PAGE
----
December 11, 2013 •
In the latest version of our mobile apps for Android, iOS, and BlackBerry, we made a change that, at first glance, might seem like an odd decision for an app that is all about security. Starting with version 1.3.0 of the apps, users no longer have to enter their PIN to revoke tokens on their devices. Instead, there are simply a couple dialogs confirming that the user really wants to revoke the token, and explaining what will happen if they choose to do so.
While we were building the recently released Secure Remote Password upgrade, we reviewed the behaviour of the then-current app and noticed some room for improvement. When a user wanted to revoke a token, they were asked for their PIN as a confirmation. If the user then entered the PIN for the token, the token was revoked. However, if an incorrect PIN was entered, the user got a dialog indicating that “The PIN entered was incorrect.” and the number of retries left. That meant that if enough incorrect PINs were entered the token would be revoked anyway. The problem was, that PIN was supposed to stop someone other than the user from revoking the token in the first place. Clearly it wasn’t doing its job if someone could just enter 5 incorrect PINs to get the same result.
There’s a deeper problem here as well, and it turns out to be a security issue. People use the same PIN or password for different things all the time, and there’s no reason they’ll stop just because they’re using our product, as much as we’d like it if they did. A user might have multiple tokens on their device, perhaps even for domains controlled by different organizations. They may also have decided to lock them all with the same PIN or password.
Let’s assume that an attacker has gotten hold of the user’s phone, and wants to impersonate them by logging into a service protected by LoginTC multi-factor authentication. There’s a reasonable probability of PIN reuse if a user has multiple tokens loaded, so if the attacker can guess the PIN for one of the others, they’ve got a better guess for the token they’re really interested in. They might even be able to guess it before the 5 retry limit that will revoke the token and lock them out.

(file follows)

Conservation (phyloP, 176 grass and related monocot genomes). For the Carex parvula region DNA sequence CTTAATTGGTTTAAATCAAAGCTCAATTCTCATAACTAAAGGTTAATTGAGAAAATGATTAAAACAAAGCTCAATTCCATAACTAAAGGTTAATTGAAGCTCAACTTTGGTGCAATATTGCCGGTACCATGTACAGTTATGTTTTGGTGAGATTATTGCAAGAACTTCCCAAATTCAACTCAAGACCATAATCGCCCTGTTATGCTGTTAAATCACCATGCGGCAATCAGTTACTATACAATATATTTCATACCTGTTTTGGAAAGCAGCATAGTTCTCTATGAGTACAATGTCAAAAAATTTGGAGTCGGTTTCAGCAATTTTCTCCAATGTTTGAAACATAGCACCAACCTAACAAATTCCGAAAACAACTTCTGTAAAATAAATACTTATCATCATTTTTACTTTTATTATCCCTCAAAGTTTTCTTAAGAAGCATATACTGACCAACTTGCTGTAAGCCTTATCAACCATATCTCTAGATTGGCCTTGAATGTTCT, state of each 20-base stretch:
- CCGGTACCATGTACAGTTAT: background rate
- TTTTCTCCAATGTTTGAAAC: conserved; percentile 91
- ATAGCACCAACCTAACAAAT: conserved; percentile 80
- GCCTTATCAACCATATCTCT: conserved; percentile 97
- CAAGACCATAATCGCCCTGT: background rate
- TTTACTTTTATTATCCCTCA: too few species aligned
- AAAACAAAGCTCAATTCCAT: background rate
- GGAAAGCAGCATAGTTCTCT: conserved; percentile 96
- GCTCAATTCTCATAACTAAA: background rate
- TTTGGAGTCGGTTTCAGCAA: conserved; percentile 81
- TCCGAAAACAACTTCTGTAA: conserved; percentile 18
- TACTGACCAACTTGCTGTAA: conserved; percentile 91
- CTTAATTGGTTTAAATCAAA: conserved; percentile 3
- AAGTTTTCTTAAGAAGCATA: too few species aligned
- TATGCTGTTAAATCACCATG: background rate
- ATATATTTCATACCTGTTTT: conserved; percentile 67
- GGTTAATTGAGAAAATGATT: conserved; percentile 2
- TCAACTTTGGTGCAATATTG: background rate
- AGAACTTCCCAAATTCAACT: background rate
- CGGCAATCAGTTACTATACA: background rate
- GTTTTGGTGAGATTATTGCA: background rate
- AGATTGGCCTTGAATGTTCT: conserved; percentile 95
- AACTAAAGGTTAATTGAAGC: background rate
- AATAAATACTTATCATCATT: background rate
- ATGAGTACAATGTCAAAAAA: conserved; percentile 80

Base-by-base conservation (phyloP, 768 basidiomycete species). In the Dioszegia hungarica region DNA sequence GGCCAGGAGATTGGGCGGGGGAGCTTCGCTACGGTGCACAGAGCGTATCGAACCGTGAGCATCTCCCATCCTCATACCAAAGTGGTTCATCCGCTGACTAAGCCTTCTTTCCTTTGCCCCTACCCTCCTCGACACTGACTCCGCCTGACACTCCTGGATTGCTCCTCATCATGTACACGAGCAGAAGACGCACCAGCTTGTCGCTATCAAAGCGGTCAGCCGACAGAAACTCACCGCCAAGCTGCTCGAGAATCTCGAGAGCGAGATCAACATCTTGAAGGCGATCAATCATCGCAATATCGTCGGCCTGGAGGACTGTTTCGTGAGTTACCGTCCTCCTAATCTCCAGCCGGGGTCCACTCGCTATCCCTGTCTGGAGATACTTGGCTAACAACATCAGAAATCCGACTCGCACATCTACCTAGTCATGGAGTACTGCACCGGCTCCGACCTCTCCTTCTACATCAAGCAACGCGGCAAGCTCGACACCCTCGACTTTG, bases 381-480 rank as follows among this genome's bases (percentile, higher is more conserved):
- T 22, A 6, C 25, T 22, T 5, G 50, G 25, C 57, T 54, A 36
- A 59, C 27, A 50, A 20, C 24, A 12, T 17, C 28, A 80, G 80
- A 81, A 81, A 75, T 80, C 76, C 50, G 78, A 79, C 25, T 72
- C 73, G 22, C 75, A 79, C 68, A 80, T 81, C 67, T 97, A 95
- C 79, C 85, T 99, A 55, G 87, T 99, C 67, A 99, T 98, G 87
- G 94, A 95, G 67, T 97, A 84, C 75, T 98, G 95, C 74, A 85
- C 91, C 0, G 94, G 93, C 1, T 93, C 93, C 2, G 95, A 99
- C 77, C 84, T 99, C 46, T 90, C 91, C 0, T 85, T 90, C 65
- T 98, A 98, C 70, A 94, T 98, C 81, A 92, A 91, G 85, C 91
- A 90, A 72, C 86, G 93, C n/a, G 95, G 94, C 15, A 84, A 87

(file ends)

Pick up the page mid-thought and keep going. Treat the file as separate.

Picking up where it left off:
What’s the easiest way for an attacker to start guessing PINs, given access to the app with tokens loaded? In the old apps, it was to revoke some tokens, as an attacker wouldn’t need to even try to log into the corresponding services. With the new behaviour, revoking a token doesn’t give an attacker an easy way to start guessing PINs.
Next, we’ll consider a user who has forgotten their PIN. There may be a reset path, perhaps through their organization’s help desk, but until they reset the token and choose a new PIN, they can’t use their token to approve any authentication requests. The token is just sitting there on their phone, activated, and a potential liability. Perhaps this is a security conscious user, and they want to revoke the token right away to ensure it can’t be misused if someone manages to steal the phone and guess their PIN. Shouldn’t we be making their life easier, and letting them do the right thing? Of course we should.
With the new behaviour, the user can revoke their token right away, and then get a new token issued to them when it’s convenient. Think of it like cancelling a lost bank card before getting a replacement.
With the new apps, users no longer have to enter their PINs to revoke tokens from the app. Dialog windows prevent accidental revocations while informing the user what revoking a token actually does. This new behaviour also increases security, both by taking a tool away from attackers, and by making life easier for security conscious users who want to do the right thing.
We’re always looking for ways to increase security and improve user experience. With this update, we’re proud to say we’ve delivered both.
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